Police must focus on de-escalation when dealing with people with mental illness: Editorial

August 8, 2017
Article Source
Toronto Star

From a Toronto Star editorial: Last week the jury at a coroner's inquest into the police shooting death of Michael MacIsaac issued thoughtful, important recommendations that should be implemented by all police forces to de-escalate confrontations with people experiencing a mental health crisis.

As sound, sensible and potentially life-saving as they are, though, none of the proposals are new. And that raises the troubling question of why police forces are failing to implement recommendations from other coroner's juries, the Ontario Ombudsman and even a former Supreme Court justice.

As Michael MacIsaac's mother, Yvonne MacIsaac, sadly noted: "I'm sure there have been lots of good recommendations from the inquests that have been had. My son would be alive if even a few of them had been followed."

By now the details of how Michael MacIsaac was shot to death by a Durham Regional Police officer are well known. On Dec. 2, 2013, he had been running through the streets stark naked, banging on car windows.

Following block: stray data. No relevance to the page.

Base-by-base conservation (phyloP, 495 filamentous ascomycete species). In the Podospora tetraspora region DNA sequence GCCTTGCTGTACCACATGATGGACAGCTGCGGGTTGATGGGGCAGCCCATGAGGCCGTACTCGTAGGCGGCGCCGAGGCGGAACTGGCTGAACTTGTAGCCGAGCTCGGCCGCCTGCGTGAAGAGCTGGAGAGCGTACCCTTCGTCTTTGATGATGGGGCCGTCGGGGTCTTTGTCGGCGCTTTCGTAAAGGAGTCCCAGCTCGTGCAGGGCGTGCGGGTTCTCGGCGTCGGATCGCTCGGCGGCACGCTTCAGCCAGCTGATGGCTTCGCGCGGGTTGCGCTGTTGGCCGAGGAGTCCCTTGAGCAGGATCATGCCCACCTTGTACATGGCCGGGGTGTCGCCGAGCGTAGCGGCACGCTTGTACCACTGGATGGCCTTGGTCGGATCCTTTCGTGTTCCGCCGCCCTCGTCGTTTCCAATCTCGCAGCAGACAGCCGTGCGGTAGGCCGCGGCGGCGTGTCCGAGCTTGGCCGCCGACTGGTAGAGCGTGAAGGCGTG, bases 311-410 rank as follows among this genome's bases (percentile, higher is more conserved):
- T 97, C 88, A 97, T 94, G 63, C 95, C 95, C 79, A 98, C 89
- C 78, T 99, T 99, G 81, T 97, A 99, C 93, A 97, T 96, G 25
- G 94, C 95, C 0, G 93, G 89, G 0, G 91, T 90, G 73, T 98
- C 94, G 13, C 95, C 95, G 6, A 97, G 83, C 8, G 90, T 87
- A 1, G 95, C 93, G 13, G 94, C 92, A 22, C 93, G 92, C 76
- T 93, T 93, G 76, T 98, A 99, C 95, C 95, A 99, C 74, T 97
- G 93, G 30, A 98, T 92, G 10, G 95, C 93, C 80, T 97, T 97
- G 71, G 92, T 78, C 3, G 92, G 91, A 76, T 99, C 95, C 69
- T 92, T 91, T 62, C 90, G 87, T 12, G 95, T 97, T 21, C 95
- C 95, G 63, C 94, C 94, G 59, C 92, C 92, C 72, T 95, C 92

But instead of trying to calm the obviously distressed man, as has been recommended by so many coroners' juries, Constable Brian Taylor shot him twice only 12 seconds after arriving at the scene.

The first time an officer actually tried to soothe MacIsaac was after he had been shot. That's when Constable Jeffrey Williams told him: "I'm trying to help you; we have help on the way."

Disturbingly, the incident followed the shooting deaths by Toronto police of three mentally ill people between 2010 and 2012. A coroner's inquest into those deaths that reported in February, 2014, advised that when officers are approaching someone who is clearly in a mental health crisis they should drop their commanding voice and instead speak softly, offer help and strive to express understanding.

Most notably it happened after the highly criticized shooting in July, 2013, of Sammy Yatim. Yatim was shot after ignoring police commands to drop a small knife, less than 50 seconds after police arrived on the scene, though he was alone on a streetcar and could easily have been talked to.

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